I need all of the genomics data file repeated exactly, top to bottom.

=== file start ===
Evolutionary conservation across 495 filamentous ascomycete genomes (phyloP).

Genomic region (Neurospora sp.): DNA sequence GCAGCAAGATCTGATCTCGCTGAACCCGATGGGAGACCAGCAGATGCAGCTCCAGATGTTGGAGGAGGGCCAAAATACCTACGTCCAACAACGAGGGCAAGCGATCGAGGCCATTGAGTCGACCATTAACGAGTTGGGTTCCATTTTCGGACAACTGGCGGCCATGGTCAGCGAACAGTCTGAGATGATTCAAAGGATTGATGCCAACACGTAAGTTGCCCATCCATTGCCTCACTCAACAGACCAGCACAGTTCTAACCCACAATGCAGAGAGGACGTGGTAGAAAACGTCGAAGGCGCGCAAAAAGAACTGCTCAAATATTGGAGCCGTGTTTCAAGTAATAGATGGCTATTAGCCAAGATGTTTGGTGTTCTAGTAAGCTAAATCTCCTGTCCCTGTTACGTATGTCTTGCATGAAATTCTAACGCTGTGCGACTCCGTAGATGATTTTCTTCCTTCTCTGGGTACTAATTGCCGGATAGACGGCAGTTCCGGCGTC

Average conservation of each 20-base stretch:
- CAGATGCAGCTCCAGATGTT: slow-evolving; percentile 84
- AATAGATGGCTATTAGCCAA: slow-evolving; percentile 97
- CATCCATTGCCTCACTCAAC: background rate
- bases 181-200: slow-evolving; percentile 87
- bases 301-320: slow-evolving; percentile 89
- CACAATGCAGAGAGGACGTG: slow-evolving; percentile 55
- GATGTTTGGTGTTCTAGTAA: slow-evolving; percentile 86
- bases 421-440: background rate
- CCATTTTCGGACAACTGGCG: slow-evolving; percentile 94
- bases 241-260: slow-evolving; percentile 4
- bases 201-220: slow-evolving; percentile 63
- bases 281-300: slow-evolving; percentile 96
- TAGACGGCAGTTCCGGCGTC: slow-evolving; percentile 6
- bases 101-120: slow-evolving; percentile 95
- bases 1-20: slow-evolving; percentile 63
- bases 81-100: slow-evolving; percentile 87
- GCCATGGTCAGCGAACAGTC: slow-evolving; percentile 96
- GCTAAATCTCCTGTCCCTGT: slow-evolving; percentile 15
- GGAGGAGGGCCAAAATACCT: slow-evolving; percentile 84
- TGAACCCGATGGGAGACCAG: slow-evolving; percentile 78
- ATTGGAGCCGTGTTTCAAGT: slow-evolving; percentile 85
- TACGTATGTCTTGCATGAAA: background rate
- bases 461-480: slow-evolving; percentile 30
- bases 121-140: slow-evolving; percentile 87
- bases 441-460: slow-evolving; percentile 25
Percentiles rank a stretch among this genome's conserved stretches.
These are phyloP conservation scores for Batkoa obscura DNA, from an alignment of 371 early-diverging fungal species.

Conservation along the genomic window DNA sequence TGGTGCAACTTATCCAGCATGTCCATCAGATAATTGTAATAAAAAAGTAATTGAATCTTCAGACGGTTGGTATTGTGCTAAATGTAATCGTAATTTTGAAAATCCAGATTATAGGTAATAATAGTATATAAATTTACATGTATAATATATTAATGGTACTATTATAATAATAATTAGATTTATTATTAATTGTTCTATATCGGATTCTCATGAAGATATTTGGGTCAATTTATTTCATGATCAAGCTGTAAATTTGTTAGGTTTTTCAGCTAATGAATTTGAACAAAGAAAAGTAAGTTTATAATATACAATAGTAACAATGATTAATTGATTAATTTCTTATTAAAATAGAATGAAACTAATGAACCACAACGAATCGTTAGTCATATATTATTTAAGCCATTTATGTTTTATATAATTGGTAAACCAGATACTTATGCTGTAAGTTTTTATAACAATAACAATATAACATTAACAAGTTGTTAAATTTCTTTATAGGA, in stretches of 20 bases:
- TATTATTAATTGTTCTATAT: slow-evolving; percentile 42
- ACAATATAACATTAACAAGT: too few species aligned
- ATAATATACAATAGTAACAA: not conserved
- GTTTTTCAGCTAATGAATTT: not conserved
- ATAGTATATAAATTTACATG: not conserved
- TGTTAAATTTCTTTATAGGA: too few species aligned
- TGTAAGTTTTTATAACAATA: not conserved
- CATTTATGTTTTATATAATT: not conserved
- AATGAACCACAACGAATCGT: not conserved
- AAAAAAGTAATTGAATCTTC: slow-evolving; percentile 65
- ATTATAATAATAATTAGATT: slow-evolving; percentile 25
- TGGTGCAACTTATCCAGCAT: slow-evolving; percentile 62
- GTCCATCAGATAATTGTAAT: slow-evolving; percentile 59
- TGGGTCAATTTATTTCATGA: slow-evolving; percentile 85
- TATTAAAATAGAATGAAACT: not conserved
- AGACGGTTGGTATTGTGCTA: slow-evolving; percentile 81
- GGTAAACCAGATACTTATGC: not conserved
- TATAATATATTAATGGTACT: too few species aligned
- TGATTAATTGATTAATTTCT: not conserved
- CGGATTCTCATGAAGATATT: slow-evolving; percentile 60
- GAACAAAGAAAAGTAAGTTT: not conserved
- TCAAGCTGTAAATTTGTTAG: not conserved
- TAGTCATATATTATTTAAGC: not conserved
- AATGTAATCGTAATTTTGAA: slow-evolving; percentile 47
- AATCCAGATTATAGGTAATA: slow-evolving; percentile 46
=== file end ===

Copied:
Evolutionary conservation across 495 filamentous ascomycete genomes (phyloP).

Genomic region (Neurospora sp.): DNA sequence GCAGCAAGATCTGATCTCGCTGAACCCGATGGGAGACCAGCAGATGCAGCTCCAGATGTTGGAGGAGGGCCAAAATACCTACGTCCAACAACGAGGGCAAGCGATCGAGGCCATTGAGTCGACCATTAACGAGTTGGGTTCCATTTTCGGACAACTGGCGGCCATGGTCAGCGAACAGTCTGAGATGATTCAAAGGATTGATGCCAACACGTAAGTTGCCCATCCATTGCCTCACTCAACAGACCAGCACAGTTCTAACCCACAATGCAGAGAGGACGTGGTAGAAAACGTCGAAGGCGCGCAAAAAGAACTGCTCAAATATTGGAGCCGTGTTTCAAGTAATAGATGGCTATTAGCCAAGATGTTTGGTGTTCTAGTAAGCTAAATCTCCTGTCCCTGTTACGTATGTCTTGCATGAAATTCTAACGCTGTGCGACTCCGTAGATGATTTTCTTCCTTCTCTGGGTACTAATTGCCGGATAGACGGCAGTTCCGGCGTC

Average conservation of each 20-base stretch:
- CAGATGCAGCTCCAGATGTT: slow-evolving; percentile 84
- AATAGATGGCTATTAGCCAA: slow-evolving; percentile 97
- CATCCATTGCCTCACTCAAC: background rate
- bases 181-200: slow-evolving; percentile 87
- bases 301-320: slow-evolving; percentile 89
- CACAATGCAGAGAGGACGTG: slow-evolving; percentile 55
- GATGTTTGGTGTTCTAGTAA: slow-evolving; percentile 86
- bases 421-440: background rate
- CCATTTTCGGACAACTGGCG: slow-evolving; percentile 94
- bases 241-260: slow-evolving; percentile 4
- bases 201-220: slow-evolving; percentile 63
- bases 281-300: slow-evolving; percentile 96
- TAGACGGCAGTTCCGGCGTC: slow-evolving; percentile 6
- bases 101-120: slow-evolving; percentile 95
- bases 1-20: slow-evolving; percentile 63
- bases 81-100: slow-evolving; percentile 87
- GCCATGGTCAGCGAACAGTC: slow-evolving; percentile 96
- GCTAAATCTCCTGTCCCTGT: slow-evolving; percentile 15
- GGAGGAGGGCCAAAATACCT: slow-evolving; percentile 84
- TGAACCCGATGGGAGACCAG: slow-evolving; percentile 78
- ATTGGAGCCGTGTTTCAAGT: slow-evolving; percentile 85
- TACGTATGTCTTGCATGAAA: background rate
- bases 461-480: slow-evolving; percentile 30
- bases 121-140: slow-evolving; percentile 87
- bases 441-460: slow-evolving; percentile 25
Percentiles rank a stretch among this genome's conserved stretches.
These are phyloP conservation scores for Batkoa obscura DNA, from an alignment of 371 early-diverging fungal species.

Conservation along the genomic window DNA sequence TGGTGCAACTTATCCAGCATGTCCATCAGATAATTGTAATAAAAAAGTAATTGAATCTTCAGACGGTTGGTATTGTGCTAAATGTAATCGTAATTTTGAAAATCCAGATTATAGGTAATAATAGTATATAAATTTACATGTATAATATATTAATGGTACTATTATAATAATAATTAGATTTATTATTAATTGTTCTATATCGGATTCTCATGAAGATATTTGGGTCAATTTATTTCATGATCAAGCTGTAAATTTGTTAGGTTTTTCAGCTAATGAATTTGAACAAAGAAAAGTAAGTTTATAATATACAATAGTAACAATGATTAATTGATTAATTTCTTATTAAAATAGAATGAAACTAATGAACCACAACGAATCGTTAGTCATATATTATTTAAGCCATTTATGTTTTATATAATTGGTAAACCAGATACTTATGCTGTAAGTTTTTATAACAATAACAATATAACATTAACAAGTTGTTAAATTTCTTTATAGGA, in stretches of 20 bases:
- TATTATTAATTGTTCTATAT: slow-evolving; percentile 42
- ACAATATAACATTAACAAGT: too few species aligned
- ATAATATACAATAGTAACAA: not conserved
- GTTTTTCAGCTAATGAATTT: not conserved
- ATAGTATATAAATTTACATG: not conserved
- TGTTAAATTTCTTTATAGGA: too few species aligned
- TGTAAGTTTTTATAACAATA: not conserved
- CATTTATGTTTTATATAATT: not conserved
- AATGAACCACAACGAATCGT: not conserved
- AAAAAAGTAATTGAATCTTC: slow-evolving; percentile 65
- ATTATAATAATAATTAGATT: slow-evolving; percentile 25
- TGGTGCAACTTATCCAGCAT: slow-evolving; percentile 62
- GTCCATCAGATAATTGTAAT: slow-evolving; percentile 59
- TGGGTCAATTTATTTCATGA: slow-evolving; percentile 85
- TATTAAAATAGAATGAAACT: not conserved
- AGACGGTTGGTATTGTGCTA: slow-evolving; percentile 81
- GGTAAACCAGATACTTATGC: not conserved
- TATAATATATTAATGGTACT: too few species aligned
- TGATTAATTGATTAATTTCT: not conserved
- CGGATTCTCATGAAGATATT: slow-evolving; percentile 60
- GAACAAAGAAAAGTAAGTTT: not conserved
- TCAAGCTGTAAATTTGTTAG: not conserved
- TAGTCATATATTATTTAAGC: not conserved
- AATGTAATCGTAATTTTGAA: slow-evolving; percentile 47
- AATCCAGATTATAGGTAATA: slow-evolving; percentile 46